[¶28.]  I concur. The record demonstrates that the contact between Dr. Brungardt and the five-year-old child was actually for the physician to provide medical diagnosis and treatment, R.S. v. Knighton, 125 N.J. 79, 592 A.2d 1157 (1991), and not artificially arranged to create admissible hearsay evidence during investigative activities. The hearsay exception, W.R.E. 803(4), specifically allows statements relevant to diagnosis or treatment. Stephens v. State, 774 P.2d 60 (Wyo. 1989); Annotation, Admissibility of Statements Made for Purposes of Medical Diagnosis or Treatment as Hearsay Exception Under Rule 803(4) of the Federal Rules of Evidence, 55 A.L.R.Fed. 689 (1981). The distinction between a treating or testifying physician cannot be entirely ignored. See Brown v. Com., 812 S.W.2d 502 (Ky. 1991). Cf. Drumm v. Com., 783 S.W.2d 380 (Ky. 1990). At the very least, we need to apply the "less inherent reliability" rule. Morgan v. Foretich, 846 F.2d 941, 952 (4th Cir. 1988), Powell, A.J., concurring in part and dissenting in part; Drumm, 783 S.W.2d at 385.

[¶29.]  However, I am far less comfortable with a further expansion of conviction by nonhearsay hearsay evidence which permits the additional testimony of the foster mother, the social worker, and then additionally the undersheriff. Realistically, their testimony was presented under W.R.E. 801(d)(1)(B) to bolster the testimony of the victim. This means the more people the victim can be arranged to talk to, the more evidence that can thereby be created. There should be a limit to this process. United States v. Mock, 640 F.2d 629 (5th Cir. 1981). Similarly, see McGowan v. Cooper Industries, Inc., 863 F.2d 1266 (6th Cir. 1988). We reach the stage described by 4 Wigmore, Evidence § 1124 (Chadbourn rev. 1972) (emphasis added):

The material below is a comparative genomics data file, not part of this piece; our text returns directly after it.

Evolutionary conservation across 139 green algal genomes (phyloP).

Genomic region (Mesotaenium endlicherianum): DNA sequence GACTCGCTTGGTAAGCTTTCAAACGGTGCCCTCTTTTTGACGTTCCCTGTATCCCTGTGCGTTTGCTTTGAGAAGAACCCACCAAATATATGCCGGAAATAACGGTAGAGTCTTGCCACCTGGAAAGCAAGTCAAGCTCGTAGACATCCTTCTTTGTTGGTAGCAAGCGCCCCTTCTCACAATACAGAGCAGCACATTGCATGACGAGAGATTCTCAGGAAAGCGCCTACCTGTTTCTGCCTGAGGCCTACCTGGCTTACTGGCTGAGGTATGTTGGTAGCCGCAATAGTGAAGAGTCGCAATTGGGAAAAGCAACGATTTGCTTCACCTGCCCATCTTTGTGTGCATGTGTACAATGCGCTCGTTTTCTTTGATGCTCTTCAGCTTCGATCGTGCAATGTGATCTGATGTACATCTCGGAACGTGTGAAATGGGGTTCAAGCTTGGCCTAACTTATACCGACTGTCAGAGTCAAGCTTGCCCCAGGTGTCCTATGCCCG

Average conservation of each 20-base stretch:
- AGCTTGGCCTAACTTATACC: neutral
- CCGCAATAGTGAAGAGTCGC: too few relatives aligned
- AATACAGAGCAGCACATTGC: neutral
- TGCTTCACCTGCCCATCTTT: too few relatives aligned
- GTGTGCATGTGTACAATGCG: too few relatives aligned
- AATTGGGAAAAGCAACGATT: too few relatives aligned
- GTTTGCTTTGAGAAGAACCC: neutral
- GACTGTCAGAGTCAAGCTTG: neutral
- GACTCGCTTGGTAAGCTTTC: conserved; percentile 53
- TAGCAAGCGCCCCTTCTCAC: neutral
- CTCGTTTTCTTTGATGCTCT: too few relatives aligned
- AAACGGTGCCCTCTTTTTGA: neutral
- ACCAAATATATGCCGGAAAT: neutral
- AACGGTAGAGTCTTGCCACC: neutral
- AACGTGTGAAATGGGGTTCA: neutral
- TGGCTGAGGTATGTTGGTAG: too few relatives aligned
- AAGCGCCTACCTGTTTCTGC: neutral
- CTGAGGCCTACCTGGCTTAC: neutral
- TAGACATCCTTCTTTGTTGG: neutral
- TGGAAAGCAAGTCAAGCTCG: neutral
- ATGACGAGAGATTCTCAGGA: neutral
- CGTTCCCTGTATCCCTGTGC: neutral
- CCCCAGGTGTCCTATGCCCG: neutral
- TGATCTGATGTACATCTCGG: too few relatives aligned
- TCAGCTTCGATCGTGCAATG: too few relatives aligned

When the witness has merely testified on direct examination, without any impeachment, proof of consistent statements is unnecessary and valueless. The witness is not helped by it; for, even if it is an improbable or untrustworthy story, it is not made more probable or more trustworthy by any number of repetitions of it.

The limitation governed by W.R.E. 403, "needless presentation of cumulative evidence," should not disappear when recitation of what another witness has said is presented under the umbrella of W.R.E. 801(d)(1)(B). "Like most kinds of evidence, prior consistent statements offered under Rule 801(d)(1)(B) are excludable pursuant to Rule 403 where probative worth seems substantially outweighed by dangers of prejudice or confusion, or by considerations of avoiding delay or waste of time." 4 D. Louisell & C. Mueller, Federal Evidence § 420 (1991 Supp.).

[¶30.]  I concur in this decision because of the clarity of the victim's testimony which was not realistically contradicted by any expressed or implied charge of recent fabrication or improper influence. The testimony of the sister-in-law and the doctor was likewise clear and convincing. Consequently, I agree with the majority that the additional testimony was, at worst, "merely cumulative."